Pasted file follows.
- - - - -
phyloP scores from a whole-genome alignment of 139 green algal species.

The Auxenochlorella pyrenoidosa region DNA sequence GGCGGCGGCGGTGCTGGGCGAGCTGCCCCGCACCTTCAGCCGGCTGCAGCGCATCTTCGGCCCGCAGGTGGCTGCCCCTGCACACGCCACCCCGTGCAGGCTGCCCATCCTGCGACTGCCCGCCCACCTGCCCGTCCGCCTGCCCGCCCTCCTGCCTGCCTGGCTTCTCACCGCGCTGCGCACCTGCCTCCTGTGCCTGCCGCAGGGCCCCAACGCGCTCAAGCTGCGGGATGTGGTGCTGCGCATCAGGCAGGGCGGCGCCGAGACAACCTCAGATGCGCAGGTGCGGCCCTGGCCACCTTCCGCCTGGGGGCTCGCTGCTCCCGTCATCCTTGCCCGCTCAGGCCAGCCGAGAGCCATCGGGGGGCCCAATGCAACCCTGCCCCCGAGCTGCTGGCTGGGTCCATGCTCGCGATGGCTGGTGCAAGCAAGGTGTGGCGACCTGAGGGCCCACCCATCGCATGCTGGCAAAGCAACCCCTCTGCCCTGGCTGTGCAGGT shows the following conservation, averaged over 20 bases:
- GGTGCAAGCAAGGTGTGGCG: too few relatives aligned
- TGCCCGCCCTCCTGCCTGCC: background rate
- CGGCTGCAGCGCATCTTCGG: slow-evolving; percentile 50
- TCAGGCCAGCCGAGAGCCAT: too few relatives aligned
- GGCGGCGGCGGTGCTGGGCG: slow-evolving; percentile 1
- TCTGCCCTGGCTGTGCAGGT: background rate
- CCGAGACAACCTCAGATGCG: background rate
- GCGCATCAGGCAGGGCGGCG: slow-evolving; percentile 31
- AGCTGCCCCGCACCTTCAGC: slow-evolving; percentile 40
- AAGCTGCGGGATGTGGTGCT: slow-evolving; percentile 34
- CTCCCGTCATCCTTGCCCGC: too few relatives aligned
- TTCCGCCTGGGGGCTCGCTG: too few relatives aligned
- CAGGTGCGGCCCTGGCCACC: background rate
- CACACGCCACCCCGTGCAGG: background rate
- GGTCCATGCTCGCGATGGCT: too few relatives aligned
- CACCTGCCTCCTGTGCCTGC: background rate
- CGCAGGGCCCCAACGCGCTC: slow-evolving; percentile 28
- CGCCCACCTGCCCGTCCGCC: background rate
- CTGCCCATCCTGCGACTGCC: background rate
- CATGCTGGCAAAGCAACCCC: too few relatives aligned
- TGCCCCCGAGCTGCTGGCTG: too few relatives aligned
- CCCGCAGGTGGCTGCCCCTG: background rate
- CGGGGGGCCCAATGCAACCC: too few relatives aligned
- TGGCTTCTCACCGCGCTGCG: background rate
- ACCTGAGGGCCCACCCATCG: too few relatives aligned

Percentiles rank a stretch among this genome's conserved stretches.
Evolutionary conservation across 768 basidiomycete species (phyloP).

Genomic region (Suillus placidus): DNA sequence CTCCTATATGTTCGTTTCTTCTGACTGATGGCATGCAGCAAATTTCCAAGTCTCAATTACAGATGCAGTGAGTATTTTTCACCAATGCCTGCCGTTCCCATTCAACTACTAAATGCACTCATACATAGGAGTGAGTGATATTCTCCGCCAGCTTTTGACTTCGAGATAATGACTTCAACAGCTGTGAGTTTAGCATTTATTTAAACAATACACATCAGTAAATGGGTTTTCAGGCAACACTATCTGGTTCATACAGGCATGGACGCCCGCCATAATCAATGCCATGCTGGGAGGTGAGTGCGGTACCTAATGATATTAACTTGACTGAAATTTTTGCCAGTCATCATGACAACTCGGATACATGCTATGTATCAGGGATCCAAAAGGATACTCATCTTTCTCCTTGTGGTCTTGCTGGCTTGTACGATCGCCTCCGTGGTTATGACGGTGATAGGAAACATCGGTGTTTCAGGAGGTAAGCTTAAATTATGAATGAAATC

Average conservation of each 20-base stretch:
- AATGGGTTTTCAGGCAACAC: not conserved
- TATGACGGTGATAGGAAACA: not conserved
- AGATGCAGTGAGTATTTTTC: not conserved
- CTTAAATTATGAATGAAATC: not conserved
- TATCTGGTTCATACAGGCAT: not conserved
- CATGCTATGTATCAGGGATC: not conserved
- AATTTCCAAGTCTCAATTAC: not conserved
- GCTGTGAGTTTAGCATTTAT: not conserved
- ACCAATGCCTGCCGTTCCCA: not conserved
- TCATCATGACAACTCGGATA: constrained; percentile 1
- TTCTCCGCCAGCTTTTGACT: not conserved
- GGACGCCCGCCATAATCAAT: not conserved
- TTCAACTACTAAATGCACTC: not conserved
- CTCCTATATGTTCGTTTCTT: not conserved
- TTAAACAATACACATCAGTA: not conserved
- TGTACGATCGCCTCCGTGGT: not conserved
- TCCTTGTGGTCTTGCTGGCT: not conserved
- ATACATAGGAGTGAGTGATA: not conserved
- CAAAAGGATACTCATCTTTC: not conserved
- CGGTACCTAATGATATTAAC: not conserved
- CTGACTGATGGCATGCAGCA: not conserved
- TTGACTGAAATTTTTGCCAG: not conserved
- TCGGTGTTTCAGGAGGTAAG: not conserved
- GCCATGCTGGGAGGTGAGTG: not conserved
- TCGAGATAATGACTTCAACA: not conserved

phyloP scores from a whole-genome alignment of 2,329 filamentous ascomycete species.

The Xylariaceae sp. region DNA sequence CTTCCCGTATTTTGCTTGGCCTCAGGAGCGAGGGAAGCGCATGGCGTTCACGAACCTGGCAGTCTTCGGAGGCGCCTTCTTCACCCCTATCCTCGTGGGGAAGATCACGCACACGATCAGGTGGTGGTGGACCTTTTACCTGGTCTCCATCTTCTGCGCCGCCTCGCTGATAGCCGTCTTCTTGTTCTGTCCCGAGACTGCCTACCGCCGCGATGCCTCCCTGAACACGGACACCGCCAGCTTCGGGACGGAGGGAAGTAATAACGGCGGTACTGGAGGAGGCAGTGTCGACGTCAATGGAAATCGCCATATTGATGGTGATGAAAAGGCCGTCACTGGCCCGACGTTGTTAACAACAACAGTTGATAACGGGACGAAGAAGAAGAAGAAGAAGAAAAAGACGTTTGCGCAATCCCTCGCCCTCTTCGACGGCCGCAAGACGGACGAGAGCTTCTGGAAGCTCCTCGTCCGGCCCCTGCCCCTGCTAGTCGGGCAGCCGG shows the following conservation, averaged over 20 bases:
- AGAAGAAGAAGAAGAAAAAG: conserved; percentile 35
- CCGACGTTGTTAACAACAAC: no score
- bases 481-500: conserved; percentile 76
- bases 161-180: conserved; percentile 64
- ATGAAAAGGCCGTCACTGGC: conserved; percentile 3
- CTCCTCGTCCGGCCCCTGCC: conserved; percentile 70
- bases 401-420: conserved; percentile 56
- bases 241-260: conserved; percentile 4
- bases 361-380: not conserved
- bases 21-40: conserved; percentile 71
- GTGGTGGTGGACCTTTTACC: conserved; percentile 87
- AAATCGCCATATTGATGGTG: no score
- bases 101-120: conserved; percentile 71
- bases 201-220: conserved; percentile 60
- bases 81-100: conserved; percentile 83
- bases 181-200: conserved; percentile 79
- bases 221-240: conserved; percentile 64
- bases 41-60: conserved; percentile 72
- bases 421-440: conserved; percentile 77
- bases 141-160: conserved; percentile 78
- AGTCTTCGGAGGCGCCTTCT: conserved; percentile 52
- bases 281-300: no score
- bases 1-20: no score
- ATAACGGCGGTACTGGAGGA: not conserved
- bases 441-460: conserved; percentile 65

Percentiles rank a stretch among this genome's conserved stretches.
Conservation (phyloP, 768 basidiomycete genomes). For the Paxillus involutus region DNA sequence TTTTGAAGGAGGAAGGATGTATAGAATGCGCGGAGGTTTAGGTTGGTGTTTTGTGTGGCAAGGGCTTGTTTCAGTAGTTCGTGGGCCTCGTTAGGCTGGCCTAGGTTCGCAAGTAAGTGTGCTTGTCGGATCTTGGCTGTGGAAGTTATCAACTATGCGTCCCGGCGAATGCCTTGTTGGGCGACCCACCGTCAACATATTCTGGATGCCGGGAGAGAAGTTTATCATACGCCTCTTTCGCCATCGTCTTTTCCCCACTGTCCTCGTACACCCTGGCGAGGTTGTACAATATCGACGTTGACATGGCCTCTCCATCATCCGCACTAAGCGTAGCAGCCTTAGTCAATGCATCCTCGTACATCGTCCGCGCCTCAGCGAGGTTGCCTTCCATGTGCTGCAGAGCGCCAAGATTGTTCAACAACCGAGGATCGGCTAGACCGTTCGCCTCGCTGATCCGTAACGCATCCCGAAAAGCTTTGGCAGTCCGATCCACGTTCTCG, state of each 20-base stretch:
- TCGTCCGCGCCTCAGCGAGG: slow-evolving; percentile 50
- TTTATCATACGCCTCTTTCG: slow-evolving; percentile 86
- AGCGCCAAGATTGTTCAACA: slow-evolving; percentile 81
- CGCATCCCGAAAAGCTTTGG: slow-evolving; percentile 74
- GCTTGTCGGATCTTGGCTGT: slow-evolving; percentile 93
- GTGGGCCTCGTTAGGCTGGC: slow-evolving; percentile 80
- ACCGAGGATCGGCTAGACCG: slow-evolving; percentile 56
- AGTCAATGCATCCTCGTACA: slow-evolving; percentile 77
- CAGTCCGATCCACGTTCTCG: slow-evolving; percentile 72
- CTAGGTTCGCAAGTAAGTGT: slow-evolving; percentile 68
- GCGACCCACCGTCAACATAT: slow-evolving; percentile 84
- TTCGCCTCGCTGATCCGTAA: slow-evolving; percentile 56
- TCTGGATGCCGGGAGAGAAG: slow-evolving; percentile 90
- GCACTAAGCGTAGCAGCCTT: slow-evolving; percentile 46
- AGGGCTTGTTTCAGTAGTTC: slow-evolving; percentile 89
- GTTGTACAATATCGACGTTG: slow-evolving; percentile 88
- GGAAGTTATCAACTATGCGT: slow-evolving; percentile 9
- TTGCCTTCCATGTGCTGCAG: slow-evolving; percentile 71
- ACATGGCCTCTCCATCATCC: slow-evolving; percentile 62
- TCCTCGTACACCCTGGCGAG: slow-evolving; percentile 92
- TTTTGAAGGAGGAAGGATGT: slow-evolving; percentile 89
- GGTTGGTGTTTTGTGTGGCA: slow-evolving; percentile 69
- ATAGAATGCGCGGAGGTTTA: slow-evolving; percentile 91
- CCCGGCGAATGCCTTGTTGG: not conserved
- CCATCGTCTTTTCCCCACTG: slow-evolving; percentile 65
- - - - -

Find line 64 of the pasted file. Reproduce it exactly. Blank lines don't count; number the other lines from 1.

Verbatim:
- CTCCTCGTCCGGCCCCTGCC: conserved; percentile 70